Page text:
SUMMARY

Sun glasses are important to me. Here in Colorado, where I am living at over 5600 ft (1707 m) above sea level, the UV light can be quite nasty. So I wear sunglasses all the time, even on overcast days. I keep multiple pairs in different locations so I can always have them available to wear. My favorites for driving always have polarized lenses to cut the glare off the rear windows of cars. For hiking, polarized lenses make things clearer and allow viewing deeper into streams and ponds. Plus, out here, eye protection is also needed since the wind blows pretty much all the time and kicks up a lot of dust.

That said, I am really looking forward to testing these NUMA Tactical glasses. The pair being tested is standard issue for the Swiss Police SWAT teams and they are reported to be crush-proof and so flexible that they can be tied into a knot. I'll have to give that a try, but not until the end of the long term test just in case.

Ok, now I'm headed out into the sunshine and I have to admit, I am going to look much cooler than I usually do.

This concludes my initial report. Please continue reading below for the results of my first two months of field testing.


FIELD REPORT

FIELD LOCATIONS/CONDITIONS - Jun 2008

I've never really seen fit to purchase expensive sunglasses because I've never really seen the value in spending $100 more than the $29.95 a pair I can get in Wal-Mart which look pretty much the same. Until now.

Given the opportunity to exist with these for several weeks, I think the Numa SWATs are truly exceptional. Since the sun is so bright here in Colorado and UV exposure is an issue at the 5600 ft (1707 m) above sea level where we work and play most of the time, I always wear eye protection when outdoors year around.

All of this testing has been done in Colorado between 5300 ft (1614 m) and 7000 ft (2134 m) above sea level. The weather has been everything from snow to drought, from 20 F (-7 C) to 104 F (40 C), with winds from zero to over 40 mph (0 to 64 kpm). The sun is so bright here in Colorado and UV exposure is an issue at 5600 ft (1707 m) and higher above sea level where we work and play most of the time. I always wear eye protection and sunscreen when outdoors year around. Also, with the wind blowing most of the time at 10 mph to 15 mph (16 to 24 kpm) in this high desert environment, the dust can really be an issue. So eye protection is not just for light and UV, since dust, at even 10 mph (16 kpm), can be quite an issue when blown into my eyes. We've hiked several miles/kilometers, not just on trails, but doing off-the maps bushwhacking into canyon areas, climbing over rocks and boulders, traversing gullies and cliffs. Plus, I've climbed my radio towers in full climbing gear wearing my SWAT lenses. And, of course, I have worn them ALL other times I'm outdoors.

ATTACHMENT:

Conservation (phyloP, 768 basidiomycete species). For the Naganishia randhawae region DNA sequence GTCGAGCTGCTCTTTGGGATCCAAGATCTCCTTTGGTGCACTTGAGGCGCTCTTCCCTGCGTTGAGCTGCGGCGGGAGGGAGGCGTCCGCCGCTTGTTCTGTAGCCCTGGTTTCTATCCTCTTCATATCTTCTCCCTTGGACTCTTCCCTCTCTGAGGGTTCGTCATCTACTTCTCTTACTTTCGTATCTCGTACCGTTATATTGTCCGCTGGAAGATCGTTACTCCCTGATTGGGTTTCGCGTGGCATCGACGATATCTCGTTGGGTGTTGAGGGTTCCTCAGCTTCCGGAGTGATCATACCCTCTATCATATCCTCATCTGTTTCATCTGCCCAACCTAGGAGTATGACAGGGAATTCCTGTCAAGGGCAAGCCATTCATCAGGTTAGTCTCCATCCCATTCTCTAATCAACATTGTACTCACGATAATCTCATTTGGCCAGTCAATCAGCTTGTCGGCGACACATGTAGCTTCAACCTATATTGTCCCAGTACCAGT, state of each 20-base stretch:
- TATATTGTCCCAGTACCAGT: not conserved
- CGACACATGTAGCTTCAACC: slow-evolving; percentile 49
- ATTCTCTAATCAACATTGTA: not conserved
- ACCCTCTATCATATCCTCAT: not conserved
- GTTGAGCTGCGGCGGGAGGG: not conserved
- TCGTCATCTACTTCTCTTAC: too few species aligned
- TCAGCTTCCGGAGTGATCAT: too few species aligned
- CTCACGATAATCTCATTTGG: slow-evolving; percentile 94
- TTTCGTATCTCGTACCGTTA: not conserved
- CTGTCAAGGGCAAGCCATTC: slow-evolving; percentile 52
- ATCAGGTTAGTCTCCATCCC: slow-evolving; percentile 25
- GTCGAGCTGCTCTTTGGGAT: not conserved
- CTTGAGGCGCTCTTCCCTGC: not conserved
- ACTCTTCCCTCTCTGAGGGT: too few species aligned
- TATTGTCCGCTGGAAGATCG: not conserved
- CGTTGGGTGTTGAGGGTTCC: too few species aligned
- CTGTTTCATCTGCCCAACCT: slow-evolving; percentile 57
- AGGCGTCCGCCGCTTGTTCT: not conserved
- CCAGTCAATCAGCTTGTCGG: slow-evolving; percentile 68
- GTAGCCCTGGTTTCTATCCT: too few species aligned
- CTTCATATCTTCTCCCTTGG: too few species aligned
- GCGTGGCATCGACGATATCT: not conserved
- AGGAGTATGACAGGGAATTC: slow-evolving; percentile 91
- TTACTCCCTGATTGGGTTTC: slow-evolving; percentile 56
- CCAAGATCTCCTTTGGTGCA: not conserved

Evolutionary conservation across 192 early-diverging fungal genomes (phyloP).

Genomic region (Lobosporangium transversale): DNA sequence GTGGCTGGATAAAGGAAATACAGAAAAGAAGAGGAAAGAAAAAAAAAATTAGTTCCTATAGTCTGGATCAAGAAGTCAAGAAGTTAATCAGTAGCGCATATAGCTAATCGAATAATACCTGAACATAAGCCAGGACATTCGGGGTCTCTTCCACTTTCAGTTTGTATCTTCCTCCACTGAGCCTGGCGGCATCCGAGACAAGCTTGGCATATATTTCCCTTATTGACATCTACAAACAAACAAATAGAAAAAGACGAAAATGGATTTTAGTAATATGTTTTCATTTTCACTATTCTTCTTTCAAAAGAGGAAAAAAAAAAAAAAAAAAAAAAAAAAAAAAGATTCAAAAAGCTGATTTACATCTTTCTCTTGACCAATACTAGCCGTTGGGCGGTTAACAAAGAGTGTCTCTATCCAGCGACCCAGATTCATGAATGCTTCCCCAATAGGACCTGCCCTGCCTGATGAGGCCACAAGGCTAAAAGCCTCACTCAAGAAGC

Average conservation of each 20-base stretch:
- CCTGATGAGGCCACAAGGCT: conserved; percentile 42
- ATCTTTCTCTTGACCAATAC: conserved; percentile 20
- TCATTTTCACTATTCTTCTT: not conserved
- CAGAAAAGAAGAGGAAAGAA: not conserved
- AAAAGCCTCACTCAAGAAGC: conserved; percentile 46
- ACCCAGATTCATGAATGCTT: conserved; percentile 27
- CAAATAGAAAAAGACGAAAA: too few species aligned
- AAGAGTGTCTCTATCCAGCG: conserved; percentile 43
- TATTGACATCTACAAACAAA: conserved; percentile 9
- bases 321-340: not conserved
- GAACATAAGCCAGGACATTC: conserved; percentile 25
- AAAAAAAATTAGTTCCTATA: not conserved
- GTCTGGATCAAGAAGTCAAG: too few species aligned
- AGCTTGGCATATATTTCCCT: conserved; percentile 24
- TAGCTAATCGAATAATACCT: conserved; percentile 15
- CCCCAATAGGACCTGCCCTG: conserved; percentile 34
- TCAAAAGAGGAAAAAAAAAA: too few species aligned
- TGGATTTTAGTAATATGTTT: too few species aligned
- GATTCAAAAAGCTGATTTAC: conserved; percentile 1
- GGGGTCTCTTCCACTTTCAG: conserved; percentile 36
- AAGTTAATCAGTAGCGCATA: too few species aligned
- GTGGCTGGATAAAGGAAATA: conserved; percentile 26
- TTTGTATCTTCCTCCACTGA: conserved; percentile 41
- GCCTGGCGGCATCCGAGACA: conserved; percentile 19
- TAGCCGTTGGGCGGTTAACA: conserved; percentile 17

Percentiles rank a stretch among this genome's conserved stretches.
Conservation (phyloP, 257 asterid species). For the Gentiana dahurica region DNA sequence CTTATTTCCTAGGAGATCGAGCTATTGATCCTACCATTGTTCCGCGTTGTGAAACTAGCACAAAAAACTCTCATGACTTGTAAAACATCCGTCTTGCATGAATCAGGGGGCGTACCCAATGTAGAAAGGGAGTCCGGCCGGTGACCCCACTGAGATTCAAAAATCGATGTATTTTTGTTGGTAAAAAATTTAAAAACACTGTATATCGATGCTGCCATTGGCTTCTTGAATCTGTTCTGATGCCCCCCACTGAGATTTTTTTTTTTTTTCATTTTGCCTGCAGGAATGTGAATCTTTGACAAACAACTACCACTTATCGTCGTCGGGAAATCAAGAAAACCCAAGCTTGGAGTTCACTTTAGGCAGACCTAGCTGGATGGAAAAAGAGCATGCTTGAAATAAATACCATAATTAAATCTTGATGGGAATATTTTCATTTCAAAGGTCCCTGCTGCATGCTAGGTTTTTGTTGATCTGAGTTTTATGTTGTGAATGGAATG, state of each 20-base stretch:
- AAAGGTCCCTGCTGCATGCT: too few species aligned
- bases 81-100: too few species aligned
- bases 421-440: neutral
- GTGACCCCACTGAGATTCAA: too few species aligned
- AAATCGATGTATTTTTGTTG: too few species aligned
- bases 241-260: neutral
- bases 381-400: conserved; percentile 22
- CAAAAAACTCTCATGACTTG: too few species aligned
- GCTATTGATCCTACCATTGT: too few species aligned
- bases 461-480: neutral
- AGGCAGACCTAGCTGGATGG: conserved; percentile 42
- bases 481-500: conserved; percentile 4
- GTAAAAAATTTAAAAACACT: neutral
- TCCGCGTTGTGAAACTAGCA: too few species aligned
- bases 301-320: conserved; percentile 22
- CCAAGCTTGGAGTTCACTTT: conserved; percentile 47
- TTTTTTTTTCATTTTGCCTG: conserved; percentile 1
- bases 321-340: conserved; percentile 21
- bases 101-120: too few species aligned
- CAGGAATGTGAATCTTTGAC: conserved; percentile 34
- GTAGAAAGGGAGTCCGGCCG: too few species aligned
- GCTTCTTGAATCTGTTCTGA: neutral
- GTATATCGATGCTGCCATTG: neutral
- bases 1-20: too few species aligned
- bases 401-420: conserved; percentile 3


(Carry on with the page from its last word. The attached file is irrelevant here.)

PERFORMANCE IN THE FIELD

1. The optics have been great
2. The frames seem very tough and are attractive and designed to fit active wear
3. The interchangeable lenses actually are easy to switch and have a reason for being

First of all, the optics are superb. Crystal clear. Distortionless. My usual $29.95 specials are also polarized and I'll still keep them in the car for the times I forget my Numas, but the optics aren't even close. The cheap lenses are wavy because their optics are not created with the perfection of quality lenses. I can see distortions as I move my head around and as I view the lenses from the front and look at the reflections on the lenses' surface. They work, but they do not put on an excellent performance like the Numas. I never really knew what I was missing. The Numas have no distortion as I move my head around. There is no waviness throughout the viewing area when being used or when looking at the reflection on the outside front of the lenses.

Numa Swat frame tied in knot
Numa SWAT Frame Tied in a Knot
The Numa frames are extremely durable. I'm usually paranoid about breaking my cheap frames because those guys are usually made of brittle material. The Numas, on the other hand, are made from a carbon fiber material that can, according to the vendor, allow the frames to be tied in a knot - which I had to try. So the picture shows the frames, without lenses (because the lenses are not flexible) tied into a knot. Note that the side arm is twisted around and doubled back on itself. After leaving the frames in this format for 15 minutes, I untwisted them and they went right back into their original shape (I did kinda have to help the right side just a little, but it may have needed more time to recall its position). No way will I try that with my other frames.

I haven't had any issues at all with the lenses scratching yet. Normally, I'm very conscientious about caring for my lenses, even the $29.95 ones. However, I've dropped the SWATs on rock, sat on them, and left them in the car in bright sunlight on the dash. They still look like new and fit like new. The temple pads and curved side arms keep the frames from slipping. I never once had to adjust them back up because they slipped down. I was worried about using them for tower work without having a neck strap. But they stayed in place when put over my baseball cap brim and I never once felt that they were in danger of falling to their demise on the concrete below.